Enjoy the best of both worlds at Rizal Boulevard. On one side, you can enjoy the view of the ocean and watch the waves whiten on the shore. On the other side is a line up of bars and restaurants serving international and local cuisines. It is also a popular venue for family picnics where kids can play and run around safely. It is just walking distance from Silliman University, other attractions, and many business establishments. In essence, Rizal Boulevard is the place to be in Dumaguete when looking for great food, fun nightlife, relaxing afternoon with the family, culture immersion, and/or interesting shopping experience.
6 | Sidlakang Negros Village
Want to get a glimpse of Negros Oriental in just one place? Sidlakang Negros Village is the answer. In this area, each town or city in Negros Oriental has its own area referred to as pavilion showcasing what this particular town has to offer – be it tourist destinations, agricultural products, or artistic handicrafts.
7 | Silliman University
Dumaguete City is well-known for Silliman University, the country’s first Protestant University and the first American university in Asia. Aside from locals, many students from neighboring cities and provinces come to Dumaguete for Silliman University, be it to study or simply explore what this well-known university is about. Located in the heart of the city, many of this university’s buildings are considered landmarks. The main library is considered one of the biggest libraries in the country and the Anthropology Museum houses artefacts from as early as 500-200 B.C. The building where the museum is located was built in the 1930’s and most of its parts are still in its original form.
NOTE: The Buglasan Festival occurs annually in the middle of October.
EAT & DRINK
The following are flavorful foods to enjoy and restaurants to try while in Dumaguete City.
1 | 2 Story Kitchen
As the name implies, 2 Story Kitchen is a two-storey cafe serving Asian, particularly Korean dishes such as kimbap, bibimbap, and kimchi, and Western favorites like sandwiches, pizza, and pasta. The ground floor of the cafe is a typical restaurant setup of tables and chairs while upstairs are semi-private booths with low tables and floor pillows.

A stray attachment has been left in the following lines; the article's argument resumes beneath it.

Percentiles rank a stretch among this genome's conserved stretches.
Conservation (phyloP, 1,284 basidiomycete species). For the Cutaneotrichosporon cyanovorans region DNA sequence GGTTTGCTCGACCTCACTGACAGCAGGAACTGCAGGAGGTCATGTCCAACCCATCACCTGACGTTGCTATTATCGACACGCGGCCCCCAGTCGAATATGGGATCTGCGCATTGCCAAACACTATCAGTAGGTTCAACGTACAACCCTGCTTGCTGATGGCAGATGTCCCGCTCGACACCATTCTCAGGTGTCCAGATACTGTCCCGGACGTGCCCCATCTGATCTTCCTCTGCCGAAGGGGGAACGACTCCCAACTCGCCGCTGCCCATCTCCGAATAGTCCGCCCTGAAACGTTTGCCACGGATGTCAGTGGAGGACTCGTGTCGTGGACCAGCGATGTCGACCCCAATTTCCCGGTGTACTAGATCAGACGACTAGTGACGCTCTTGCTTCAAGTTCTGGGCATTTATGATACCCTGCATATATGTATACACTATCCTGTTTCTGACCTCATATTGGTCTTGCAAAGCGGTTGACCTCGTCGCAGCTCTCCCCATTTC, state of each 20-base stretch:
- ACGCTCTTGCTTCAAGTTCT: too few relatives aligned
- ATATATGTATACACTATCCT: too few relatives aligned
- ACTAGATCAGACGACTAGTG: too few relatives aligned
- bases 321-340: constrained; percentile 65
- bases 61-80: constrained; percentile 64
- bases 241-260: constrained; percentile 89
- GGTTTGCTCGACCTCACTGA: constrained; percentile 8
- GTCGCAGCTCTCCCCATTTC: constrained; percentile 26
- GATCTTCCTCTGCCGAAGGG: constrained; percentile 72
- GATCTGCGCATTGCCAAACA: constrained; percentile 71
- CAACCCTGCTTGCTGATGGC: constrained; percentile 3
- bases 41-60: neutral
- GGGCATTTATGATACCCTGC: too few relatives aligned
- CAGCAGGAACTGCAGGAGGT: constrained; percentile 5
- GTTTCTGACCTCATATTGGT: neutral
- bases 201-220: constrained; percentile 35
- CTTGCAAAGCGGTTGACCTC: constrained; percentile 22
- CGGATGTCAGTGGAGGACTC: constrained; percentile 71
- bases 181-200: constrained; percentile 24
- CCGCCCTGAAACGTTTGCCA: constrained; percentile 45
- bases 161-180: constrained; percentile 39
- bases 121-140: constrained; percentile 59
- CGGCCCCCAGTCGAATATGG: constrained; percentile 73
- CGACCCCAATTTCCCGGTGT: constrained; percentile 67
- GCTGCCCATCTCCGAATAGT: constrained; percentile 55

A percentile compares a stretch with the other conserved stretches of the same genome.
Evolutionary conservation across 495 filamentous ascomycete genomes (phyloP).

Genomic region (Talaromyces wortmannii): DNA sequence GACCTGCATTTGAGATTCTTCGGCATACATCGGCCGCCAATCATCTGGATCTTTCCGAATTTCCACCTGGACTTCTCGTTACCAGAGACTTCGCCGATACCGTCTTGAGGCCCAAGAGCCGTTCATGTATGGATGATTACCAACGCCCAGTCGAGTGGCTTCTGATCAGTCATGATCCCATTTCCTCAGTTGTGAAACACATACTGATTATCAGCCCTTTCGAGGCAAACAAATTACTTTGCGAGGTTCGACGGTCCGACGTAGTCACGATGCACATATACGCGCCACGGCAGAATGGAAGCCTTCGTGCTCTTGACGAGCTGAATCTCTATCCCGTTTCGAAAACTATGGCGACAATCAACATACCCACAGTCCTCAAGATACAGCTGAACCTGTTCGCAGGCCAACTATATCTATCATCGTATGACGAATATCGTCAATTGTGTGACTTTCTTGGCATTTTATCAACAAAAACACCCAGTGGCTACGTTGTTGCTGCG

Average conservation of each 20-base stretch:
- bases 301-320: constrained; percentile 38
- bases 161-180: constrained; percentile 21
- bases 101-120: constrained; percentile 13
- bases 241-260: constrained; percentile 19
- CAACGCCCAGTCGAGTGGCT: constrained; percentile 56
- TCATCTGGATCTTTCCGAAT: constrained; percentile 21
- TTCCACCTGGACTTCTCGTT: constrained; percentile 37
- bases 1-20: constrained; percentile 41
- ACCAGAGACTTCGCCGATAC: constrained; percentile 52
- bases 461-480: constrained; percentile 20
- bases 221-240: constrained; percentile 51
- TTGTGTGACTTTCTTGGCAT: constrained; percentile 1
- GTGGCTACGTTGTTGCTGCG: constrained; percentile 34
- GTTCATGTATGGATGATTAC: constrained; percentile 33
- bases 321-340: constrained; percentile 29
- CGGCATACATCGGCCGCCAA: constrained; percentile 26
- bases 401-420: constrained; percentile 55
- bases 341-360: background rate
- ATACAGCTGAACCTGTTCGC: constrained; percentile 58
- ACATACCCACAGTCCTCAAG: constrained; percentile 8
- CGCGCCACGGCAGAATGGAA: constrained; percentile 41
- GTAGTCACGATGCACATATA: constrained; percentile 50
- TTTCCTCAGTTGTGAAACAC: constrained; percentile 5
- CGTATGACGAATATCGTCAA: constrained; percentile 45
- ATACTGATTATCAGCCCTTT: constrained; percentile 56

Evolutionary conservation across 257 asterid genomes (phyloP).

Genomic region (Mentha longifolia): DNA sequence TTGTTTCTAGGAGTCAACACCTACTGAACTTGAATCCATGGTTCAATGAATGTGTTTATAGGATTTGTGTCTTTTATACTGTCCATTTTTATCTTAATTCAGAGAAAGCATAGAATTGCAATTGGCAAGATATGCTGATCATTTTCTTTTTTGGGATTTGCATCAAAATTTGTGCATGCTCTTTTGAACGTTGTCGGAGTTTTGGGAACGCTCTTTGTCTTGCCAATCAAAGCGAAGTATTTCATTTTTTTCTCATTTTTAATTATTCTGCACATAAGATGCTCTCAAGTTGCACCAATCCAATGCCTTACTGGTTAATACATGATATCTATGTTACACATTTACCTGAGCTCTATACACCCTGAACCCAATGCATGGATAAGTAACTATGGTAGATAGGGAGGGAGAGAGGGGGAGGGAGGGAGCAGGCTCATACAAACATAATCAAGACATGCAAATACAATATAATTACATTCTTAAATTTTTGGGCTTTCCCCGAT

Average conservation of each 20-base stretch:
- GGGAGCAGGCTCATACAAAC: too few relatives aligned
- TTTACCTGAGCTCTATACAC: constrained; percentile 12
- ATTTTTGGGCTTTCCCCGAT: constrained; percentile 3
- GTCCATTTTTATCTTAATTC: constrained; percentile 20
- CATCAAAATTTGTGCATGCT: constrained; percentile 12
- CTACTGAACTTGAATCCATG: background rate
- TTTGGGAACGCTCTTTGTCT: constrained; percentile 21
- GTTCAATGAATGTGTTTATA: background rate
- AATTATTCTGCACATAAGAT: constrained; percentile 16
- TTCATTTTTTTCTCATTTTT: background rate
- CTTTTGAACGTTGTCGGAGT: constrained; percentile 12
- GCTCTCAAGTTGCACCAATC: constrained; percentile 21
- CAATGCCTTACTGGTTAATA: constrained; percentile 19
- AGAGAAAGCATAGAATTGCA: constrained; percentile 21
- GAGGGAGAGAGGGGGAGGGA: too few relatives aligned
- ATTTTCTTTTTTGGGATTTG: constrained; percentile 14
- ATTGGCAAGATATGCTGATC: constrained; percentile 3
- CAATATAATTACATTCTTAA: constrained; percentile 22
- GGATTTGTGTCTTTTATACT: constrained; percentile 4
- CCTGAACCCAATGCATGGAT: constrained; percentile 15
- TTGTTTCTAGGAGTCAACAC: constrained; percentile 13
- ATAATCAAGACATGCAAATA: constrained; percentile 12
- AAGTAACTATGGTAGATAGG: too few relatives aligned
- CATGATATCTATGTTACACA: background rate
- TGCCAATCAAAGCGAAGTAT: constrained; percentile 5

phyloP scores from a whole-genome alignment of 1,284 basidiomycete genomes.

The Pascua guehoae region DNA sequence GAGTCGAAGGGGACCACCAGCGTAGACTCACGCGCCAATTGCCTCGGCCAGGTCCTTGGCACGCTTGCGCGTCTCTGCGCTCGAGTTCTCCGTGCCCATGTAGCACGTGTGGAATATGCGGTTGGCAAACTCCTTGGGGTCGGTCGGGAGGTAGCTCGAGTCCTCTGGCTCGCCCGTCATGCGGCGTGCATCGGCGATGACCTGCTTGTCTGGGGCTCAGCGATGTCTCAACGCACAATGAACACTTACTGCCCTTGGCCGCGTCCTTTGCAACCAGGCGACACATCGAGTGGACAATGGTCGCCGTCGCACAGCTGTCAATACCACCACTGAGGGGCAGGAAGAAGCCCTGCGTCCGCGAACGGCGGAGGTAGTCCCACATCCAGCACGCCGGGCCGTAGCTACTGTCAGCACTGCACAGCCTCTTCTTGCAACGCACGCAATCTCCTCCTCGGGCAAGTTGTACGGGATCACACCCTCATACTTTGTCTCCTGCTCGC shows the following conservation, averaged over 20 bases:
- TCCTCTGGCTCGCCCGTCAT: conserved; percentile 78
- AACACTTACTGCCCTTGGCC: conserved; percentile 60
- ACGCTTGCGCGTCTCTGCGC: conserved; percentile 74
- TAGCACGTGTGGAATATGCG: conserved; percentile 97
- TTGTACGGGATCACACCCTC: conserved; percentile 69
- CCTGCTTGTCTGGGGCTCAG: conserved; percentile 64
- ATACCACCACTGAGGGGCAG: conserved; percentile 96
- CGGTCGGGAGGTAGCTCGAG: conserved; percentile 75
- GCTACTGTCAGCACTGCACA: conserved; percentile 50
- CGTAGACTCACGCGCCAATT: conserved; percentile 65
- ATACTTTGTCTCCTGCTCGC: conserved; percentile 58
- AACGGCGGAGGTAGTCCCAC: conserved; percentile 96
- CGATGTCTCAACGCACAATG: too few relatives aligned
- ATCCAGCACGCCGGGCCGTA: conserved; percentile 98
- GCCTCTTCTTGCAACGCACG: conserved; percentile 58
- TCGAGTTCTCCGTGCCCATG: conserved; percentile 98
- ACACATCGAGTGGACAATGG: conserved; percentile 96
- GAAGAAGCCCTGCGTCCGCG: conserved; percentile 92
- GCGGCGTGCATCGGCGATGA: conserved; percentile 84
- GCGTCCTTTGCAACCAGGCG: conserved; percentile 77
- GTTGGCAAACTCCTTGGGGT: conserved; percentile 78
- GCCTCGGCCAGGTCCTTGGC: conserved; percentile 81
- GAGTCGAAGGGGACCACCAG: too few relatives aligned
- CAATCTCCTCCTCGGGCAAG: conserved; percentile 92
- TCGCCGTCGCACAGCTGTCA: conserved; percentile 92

2 | Casablanca Restaurant
Aside from European and other international dishes, Casablanca Restaurant also serves vegetarian dishes such as vegetarian curry and salad. They boast of their cold cuts, over fresh breads from Casablanca bakery, imported cheeses, exquisite selection of wines, and imported beers. The price is a little higher for Dumaguete but the quality, freshness, and taste of food as well as service are worth it.
3 | Gabby’s Bistro
If you miss the food back home, head to Gabby Bistro to satisfy your cravings. From European, Mexican to American favorites, you can find it here in Gabby Bistro. It has a cozy ambience, offers a nice view, and is great value for money.
4 | Hayahay Treehouse Bar and Viewdeck Restobar
Hayahay is a restobar overlooking the sea. As the name implies, it has a treehouse bar great for hanging out with family and friends. They serve the freshest seafood and ice cold beer.
5 | Jo’s Chicken Inato
Walking distance from Rizal Boulevard and Silliman University stands Jo’s Chicken Inato. While they are famous for their chicken barbecue, they also serve other Filipino favorites including seafood, pork, and other chicken dishes. Their prices are affordable and servings are large so the restaurant is recommended for big groups of people.
6 | Kri Restaurant
Kri is an upscale restaurant offering international dishes guaranteed to satisfy even the most discriminating palate. Their bestseller is the Samurai Salmon but their chicken and pasta dishes are a must-try too. They strive to provide healthy dishes by having vegan options, using canola oil, and avoiding the use of MSG.
7 | Lab-as Seafood Restaurant
Lab-as is a native word for fresh and since Dumaguete is a coastal city, you can expect only the freshest seafood from this restaurant. There must be something unique about Lab-as Seafood since it’s been around since the 80’s and still popular even up to this day. When in town, make sure to get your seafood fix here!
8 | Painitan
Painitan can be found in the public market of Dumaguete City. The ideal time to go here is in the morning for an authentic local breakfast. Breakfast here isn’t a typical Pinoy breakfast consisting of rice, egg, fish, and coffee. People come here for budbud, puto maya and sikwate (hot chocolate). Since it is located in the public market, the ambiance may not be the best there is but the fact that it is often crowded with locals and tourists alike means the food must be good and worth trying.
9 | Sans Rival Bistro